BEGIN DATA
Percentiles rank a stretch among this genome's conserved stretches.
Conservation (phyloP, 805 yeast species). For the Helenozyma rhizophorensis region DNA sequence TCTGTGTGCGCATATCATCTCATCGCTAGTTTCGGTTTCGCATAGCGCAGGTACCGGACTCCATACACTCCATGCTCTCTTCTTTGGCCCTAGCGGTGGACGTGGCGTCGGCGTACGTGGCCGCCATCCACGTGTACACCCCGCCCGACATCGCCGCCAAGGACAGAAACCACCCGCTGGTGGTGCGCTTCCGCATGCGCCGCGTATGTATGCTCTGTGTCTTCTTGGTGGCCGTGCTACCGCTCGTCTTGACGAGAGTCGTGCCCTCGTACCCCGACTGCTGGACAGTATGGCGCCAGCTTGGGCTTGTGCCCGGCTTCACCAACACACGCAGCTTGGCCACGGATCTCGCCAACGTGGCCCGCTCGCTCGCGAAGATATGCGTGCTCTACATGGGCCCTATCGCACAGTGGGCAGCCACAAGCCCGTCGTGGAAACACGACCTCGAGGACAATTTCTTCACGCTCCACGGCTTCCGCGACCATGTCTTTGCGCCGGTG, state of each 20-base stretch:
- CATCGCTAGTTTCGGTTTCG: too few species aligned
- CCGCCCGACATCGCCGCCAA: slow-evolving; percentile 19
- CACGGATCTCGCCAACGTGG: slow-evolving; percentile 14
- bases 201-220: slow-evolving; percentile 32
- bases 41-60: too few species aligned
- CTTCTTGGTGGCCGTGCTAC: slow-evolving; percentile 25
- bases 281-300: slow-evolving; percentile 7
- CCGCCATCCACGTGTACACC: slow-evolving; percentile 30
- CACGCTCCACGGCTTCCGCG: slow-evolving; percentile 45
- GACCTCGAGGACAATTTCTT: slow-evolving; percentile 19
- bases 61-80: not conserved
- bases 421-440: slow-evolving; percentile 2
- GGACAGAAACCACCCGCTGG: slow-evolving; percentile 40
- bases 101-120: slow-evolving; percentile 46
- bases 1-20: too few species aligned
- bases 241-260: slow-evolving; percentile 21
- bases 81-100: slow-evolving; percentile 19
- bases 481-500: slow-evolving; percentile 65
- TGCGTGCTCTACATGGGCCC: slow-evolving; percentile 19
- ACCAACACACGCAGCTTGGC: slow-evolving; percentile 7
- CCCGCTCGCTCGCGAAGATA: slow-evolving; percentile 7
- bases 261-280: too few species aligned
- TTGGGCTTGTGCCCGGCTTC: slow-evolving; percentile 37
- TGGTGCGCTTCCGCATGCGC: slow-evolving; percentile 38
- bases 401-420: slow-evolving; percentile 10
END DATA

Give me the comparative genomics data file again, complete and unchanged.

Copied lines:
Percentiles rank a stretch among this genome's conserved stretches.
Conservation (phyloP, 805 yeast species). For the Helenozyma rhizophorensis region DNA sequence TCTGTGTGCGCATATCATCTCATCGCTAGTTTCGGTTTCGCATAGCGCAGGTACCGGACTCCATACACTCCATGCTCTCTTCTTTGGCCCTAGCGGTGGACGTGGCGTCGGCGTACGTGGCCGCCATCCACGTGTACACCCCGCCCGACATCGCCGCCAAGGACAGAAACCACCCGCTGGTGGTGCGCTTCCGCATGCGCCGCGTATGTATGCTCTGTGTCTTCTTGGTGGCCGTGCTACCGCTCGTCTTGACGAGAGTCGTGCCCTCGTACCCCGACTGCTGGACAGTATGGCGCCAGCTTGGGCTTGTGCCCGGCTTCACCAACACACGCAGCTTGGCCACGGATCTCGCCAACGTGGCCCGCTCGCTCGCGAAGATATGCGTGCTCTACATGGGCCCTATCGCACAGTGGGCAGCCACAAGCCCGTCGTGGAAACACGACCTCGAGGACAATTTCTTCACGCTCCACGGCTTCCGCGACCATGTCTTTGCGCCGGTG, state of each 20-base stretch:
- CATCGCTAGTTTCGGTTTCG: too few species aligned
- CCGCCCGACATCGCCGCCAA: slow-evolving; percentile 19
- CACGGATCTCGCCAACGTGG: slow-evolving; percentile 14
- bases 201-220: slow-evolving; percentile 32
- bases 41-60: too few species aligned
- CTTCTTGGTGGCCGTGCTAC: slow-evolving; percentile 25
- bases 281-300: slow-evolving; percentile 7
- CCGCCATCCACGTGTACACC: slow-evolving; percentile 30
- CACGCTCCACGGCTTCCGCG: slow-evolving; percentile 45
- GACCTCGAGGACAATTTCTT: slow-evolving; percentile 19
- bases 61-80: not conserved
- bases 421-440: slow-evolving; percentile 2
- GGACAGAAACCACCCGCTGG: slow-evolving; percentile 40
- bases 101-120: slow-evolving; percentile 46
- bases 1-20: too few species aligned
- bases 241-260: slow-evolving; percentile 21
- bases 81-100: slow-evolving; percentile 19
- bases 481-500: slow-evolving; percentile 65
- TGCGTGCTCTACATGGGCCC: slow-evolving; percentile 19
- ACCAACACACGCAGCTTGGC: slow-evolving; percentile 7
- CCCGCTCGCTCGCGAAGATA: slow-evolving; percentile 7
- bases 261-280: too few species aligned
- TTGGGCTTGTGCCCGGCTTC: slow-evolving; percentile 37
- TGGTGCGCTTCCGCATGCGC: slow-evolving; percentile 38
- bases 401-420: slow-evolving; percentile 10